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The effects of scopolamine and clonidine upon the performance and learning of a motor skill.

Frith, CD; McGinty, MA; Gergel, I; Crow, TJ; (1989) The effects of scopolamine and clonidine upon the performance and learning of a motor skill. Psychopharmacology (Berl) , 98 (1) pp. 120-125.

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Abstract

Twenty-eight subjects practised a task involving procedural knowledge in which a moving target has to be followed for two 3-min sessions. They were then randomly allocated to receive an IV injection of 0.4 mg scopolamine, 0.15 mg clonidine or saline. General impairment due to both active treatments was seen 20 min later in significantly decreased tracking performance. Subjects then had to learn a mirror-reversed version of the tracking task. This involved acquiring novel procedural knowledge. Subjects who had either saline or clonidine treatment showed rapid temporary improvements and also considerable permanent learning. Subjects treated with scopolamine, however, showed only slow temporary improvement and little permanent improvement in their performance at this task. This result suggests that a normally functioning cholinergic system is necessary not only for an efficient working memory but also for the long term acquisition of some kinds of procedural knowledge.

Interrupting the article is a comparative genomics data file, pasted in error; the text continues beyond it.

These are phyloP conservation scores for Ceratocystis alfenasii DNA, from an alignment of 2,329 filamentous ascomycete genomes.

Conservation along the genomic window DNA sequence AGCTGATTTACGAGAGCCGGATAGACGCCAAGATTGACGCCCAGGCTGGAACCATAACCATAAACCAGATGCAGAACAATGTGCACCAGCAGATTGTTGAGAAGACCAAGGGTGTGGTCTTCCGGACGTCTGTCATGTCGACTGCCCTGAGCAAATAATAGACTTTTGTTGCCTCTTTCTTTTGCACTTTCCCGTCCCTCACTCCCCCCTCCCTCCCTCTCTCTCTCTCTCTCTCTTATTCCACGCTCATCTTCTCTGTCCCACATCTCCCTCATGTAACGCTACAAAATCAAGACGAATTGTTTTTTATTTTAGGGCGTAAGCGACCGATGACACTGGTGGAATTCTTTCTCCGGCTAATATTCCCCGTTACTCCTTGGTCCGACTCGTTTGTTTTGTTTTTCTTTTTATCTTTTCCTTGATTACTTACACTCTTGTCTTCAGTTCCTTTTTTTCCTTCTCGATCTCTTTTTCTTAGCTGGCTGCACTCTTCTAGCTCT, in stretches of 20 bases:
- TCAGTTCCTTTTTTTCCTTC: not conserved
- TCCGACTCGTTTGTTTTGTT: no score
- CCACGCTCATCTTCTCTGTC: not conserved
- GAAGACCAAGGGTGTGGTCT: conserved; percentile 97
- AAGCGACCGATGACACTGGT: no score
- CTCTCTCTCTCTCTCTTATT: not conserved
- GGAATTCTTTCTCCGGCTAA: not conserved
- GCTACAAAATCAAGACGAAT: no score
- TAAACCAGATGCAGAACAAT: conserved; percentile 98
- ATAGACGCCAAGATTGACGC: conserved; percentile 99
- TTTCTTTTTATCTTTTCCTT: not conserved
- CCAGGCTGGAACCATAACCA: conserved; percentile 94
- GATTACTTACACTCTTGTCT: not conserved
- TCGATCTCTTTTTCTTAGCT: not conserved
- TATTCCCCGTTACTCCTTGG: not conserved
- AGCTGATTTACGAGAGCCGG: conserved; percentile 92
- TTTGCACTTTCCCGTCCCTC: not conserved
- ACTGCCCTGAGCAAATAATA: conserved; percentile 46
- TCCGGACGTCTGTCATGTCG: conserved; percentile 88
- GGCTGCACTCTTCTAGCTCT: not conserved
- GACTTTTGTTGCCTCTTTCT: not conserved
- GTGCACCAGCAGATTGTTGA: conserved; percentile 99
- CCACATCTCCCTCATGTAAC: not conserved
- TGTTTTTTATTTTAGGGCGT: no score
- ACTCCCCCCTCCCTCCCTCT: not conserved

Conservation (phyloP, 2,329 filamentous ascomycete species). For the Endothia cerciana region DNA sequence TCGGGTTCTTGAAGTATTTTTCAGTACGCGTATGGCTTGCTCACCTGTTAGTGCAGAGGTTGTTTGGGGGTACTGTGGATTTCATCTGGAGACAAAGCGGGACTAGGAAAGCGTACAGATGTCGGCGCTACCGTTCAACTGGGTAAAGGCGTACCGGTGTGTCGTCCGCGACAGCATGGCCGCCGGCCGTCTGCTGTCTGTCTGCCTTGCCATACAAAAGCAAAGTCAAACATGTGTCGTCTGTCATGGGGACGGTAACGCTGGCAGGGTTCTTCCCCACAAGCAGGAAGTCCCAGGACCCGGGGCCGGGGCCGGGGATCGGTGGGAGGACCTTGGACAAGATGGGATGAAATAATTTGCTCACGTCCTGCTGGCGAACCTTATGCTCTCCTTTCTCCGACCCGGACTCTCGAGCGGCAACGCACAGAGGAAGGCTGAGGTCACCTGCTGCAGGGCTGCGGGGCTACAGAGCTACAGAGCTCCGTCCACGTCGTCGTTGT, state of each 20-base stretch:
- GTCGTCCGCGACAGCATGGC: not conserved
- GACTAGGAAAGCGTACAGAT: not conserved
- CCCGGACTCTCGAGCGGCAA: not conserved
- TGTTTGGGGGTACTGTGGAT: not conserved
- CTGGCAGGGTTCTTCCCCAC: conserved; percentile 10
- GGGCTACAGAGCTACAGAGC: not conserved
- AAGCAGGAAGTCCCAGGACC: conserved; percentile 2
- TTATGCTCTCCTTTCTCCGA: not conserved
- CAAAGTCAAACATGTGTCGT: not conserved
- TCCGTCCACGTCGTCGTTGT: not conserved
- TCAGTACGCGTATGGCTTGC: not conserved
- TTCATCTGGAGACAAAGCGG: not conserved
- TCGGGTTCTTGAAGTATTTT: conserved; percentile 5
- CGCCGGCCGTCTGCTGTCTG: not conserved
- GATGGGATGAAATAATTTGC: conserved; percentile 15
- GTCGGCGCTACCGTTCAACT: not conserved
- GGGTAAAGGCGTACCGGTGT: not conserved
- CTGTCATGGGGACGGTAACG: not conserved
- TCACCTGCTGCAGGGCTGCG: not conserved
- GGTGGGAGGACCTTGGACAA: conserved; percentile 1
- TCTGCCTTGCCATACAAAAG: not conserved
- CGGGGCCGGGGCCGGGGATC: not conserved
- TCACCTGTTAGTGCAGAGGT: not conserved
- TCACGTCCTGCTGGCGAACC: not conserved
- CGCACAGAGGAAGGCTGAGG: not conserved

Type: Article
Title: The effects of scopolamine and clonidine upon the performance and learning of a motor skill.
Location: Germany
Keywords: Adolescent, Adult, Arousal, Blood Pressure, Clonidine, Female, Humans, Learning, Male, Middle Aged, Psychomotor Performance, Scopolamine, Stress, Physiological
UCL classification: UCL > Provost and Vice Provost Offices
UCL > Provost and Vice Provost Offices > School of Life and Medical Sciences
UCL > Provost and Vice Provost Offices > School of Life and Medical Sciences > Faculty of Brain Sciences
UCL > Provost and Vice Provost Offices > School of Life and Medical Sciences > Faculty of Brain Sciences > UCL Queen Square Institute of Neurology
URI: http://discovery.ucl.ac.uk/id/eprint/10025396
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